Nearly a third of the earth’s population is an active video-gamer, and that number will only grow, according to a study commissioned by Razer, the maker of high-end mice and other gaming accessories. The firm sells high-precision mice, headphones, powerful computers, and special keyboards aimed at the serious video gamer.
The data is in a draft prospectus Razer lodged with the Hong Kong stock exchange on June 29 in preparation for a flotation. The company hasn’t disclosed the amount it plans to raise from the public offering, but Techcrunch reported that the figure is over $600 million.
According to the study by market research firm Newzoo commissioned by Razer, last year 2.1 billion people were “active gamers”—defined as someone who plays a game once a month or spends at least an hour a week playing. The United Nations estimates that there are 7.3 billion people (pdf) on earth, meaning some 29% of the world population is an active gamer. Newzoo’s gamer estimate tallies with other industry benchmarks, like the 2.6 billion gamers that noted venture capitalist Mary Meeker quoted in this year’s edition (pdf, p. 81) of her report on internet trends. That figure comes from the 3D software maker Unity, and it counts gamers as anyone who’s played a mobile game within a three-month period.
Gamers are numerous and they have plenty of years ahead of them. The report says over 71% of millennials, defined as people aged between 12 and 35, play games. About 55% of non-millennials are gamers. Razer has its sights on a customer base that’s not only huge, but also young—a dream demographic for a company betting on growth.
Although gaming conjures up images of powerful desktop computers or dedicated gaming consoles, much of the growth is coming from smartphones and mobile devices, according to Newzoo. That means even though the gaming population is huge, much of it isn’t addressed by Razer’s products, which are focused on serious gamers on PCs or consoles.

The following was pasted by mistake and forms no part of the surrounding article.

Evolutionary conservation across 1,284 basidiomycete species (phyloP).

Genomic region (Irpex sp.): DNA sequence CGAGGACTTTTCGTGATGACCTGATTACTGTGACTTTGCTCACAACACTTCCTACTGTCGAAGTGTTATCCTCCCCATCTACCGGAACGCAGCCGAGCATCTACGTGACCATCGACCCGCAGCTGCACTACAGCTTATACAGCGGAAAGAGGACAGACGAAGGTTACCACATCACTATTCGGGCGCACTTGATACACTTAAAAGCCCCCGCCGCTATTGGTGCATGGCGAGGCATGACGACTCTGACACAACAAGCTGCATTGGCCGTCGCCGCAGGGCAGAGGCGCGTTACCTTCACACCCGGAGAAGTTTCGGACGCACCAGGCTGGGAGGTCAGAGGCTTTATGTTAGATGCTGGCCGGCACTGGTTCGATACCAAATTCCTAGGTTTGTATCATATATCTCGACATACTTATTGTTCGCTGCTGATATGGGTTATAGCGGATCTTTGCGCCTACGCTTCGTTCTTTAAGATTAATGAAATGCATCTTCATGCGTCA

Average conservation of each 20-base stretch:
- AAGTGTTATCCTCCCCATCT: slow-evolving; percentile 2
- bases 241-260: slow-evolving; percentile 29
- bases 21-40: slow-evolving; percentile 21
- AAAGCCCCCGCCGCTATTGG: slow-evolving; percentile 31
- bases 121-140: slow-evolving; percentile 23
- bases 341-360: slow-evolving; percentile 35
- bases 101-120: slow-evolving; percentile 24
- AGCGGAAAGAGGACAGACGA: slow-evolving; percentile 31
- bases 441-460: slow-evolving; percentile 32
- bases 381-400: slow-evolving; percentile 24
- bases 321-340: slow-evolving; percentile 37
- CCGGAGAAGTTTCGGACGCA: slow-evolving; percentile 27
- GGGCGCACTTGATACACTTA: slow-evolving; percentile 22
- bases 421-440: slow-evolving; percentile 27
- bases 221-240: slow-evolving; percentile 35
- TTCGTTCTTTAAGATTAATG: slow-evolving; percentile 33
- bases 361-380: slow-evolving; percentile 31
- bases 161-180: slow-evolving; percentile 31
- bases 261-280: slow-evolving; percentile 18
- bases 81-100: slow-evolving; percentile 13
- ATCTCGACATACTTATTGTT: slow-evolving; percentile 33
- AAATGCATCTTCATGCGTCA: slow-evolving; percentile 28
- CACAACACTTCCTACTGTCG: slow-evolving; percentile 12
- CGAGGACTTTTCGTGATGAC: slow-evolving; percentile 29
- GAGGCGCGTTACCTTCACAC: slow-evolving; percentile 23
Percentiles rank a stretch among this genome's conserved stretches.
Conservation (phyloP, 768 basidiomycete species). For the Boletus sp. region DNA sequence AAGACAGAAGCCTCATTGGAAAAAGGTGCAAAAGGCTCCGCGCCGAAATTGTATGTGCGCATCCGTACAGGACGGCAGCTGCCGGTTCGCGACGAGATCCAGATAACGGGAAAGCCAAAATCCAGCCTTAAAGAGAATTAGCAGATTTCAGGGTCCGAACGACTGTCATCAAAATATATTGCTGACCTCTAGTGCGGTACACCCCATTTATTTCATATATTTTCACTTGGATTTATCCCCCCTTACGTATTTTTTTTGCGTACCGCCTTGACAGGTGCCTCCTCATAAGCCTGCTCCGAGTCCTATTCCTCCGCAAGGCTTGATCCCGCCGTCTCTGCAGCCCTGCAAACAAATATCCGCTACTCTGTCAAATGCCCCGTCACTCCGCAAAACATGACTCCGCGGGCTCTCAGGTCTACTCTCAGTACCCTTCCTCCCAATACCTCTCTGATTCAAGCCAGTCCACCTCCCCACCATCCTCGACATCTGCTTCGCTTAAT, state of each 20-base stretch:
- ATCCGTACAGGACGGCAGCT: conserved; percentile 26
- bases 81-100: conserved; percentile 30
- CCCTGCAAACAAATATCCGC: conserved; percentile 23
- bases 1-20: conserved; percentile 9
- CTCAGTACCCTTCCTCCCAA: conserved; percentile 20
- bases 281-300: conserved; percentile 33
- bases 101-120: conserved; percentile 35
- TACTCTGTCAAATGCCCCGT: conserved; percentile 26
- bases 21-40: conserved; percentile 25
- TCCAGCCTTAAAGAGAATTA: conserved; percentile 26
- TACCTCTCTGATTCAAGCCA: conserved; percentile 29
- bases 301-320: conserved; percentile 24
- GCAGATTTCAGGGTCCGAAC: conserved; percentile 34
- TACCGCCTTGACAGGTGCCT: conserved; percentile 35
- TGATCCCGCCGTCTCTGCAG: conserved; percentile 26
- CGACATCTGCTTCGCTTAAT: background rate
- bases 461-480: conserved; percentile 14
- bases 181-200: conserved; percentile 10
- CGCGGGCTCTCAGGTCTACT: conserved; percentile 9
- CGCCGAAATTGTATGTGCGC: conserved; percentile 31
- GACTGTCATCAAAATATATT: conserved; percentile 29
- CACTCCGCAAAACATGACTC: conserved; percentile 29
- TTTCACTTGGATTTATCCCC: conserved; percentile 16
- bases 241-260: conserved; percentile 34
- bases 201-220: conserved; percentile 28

One key predictor for Razer’s growth will be the growth of professional video gaming, or eSports. That figure is growing fast but the number of eSports viewers are nowhere near the size of the global gaming population, according to the Newzoo report.
China is a key market for eSports growth, and, by extension, for Razer. It currently makes half its revenue in the Americas and just 13% from China, which is its smallest market by geography.
Razer has been growing along with its target market, recording revenue of $392 million in 2016, 24% higher than two years earlier. But, as is typical for high-growth tech firms, those revenues come with widening losses. It lost $20 million in 2015 and $60 million the following year—although it managed to find the funds to pay out $19.3 million to the five highest earning individuals in the company in 2016, or 32% of its losses for the year.
The company was founded in 2005 by Singaporean Min-Liang Tan, who remains as CEO. The prospectus shows Tan found early backers for his company among Singapore’s elite, including Lee Hsien Yang, who is currently feuding with his brother, current prime minister Lee Hsien Loong, over the future of the house belonging to their father, the country’s founding prime minister, Lee Kuan Yew. Lee Hsien Yang put in about $300,000 for nearly 4,000 shares between 2007 and 2009. In 2016 he sold a tranche of 1,251 shares back to the company for nearly $2 million. His remaining share is worth more than 30 times the amount he invested, based on Razer’s private market valuation of $2 billion, according to Techcrunch.
Compare Razer’s numbers to fellow peripheral maker Logitech, which focuses on selling computing accessories to a mainstream market. Logitech’s gaming-focused products generated the equivalent of more than 60% of Razer’s total revenues last year. Logitech makes $100 million more selling mice than Razer does across its entire product line.
It’s clear that for Razer to succeed, either high-end gaming has to continue growing at a rapid pace, or it has to water down its hardcore gaming focus and go after a slice of the mainstream accessories market that Logitech is in. The latter route probably means fewer mice with names like the “DeathAdder Elite” or keyboards named the “BlackWidow Ultimate,” replaced with names more suited to corporate IT departments, like Logitech’s best sellers, the “MX Mouse” and “K380 Multi-Device Keyboard.”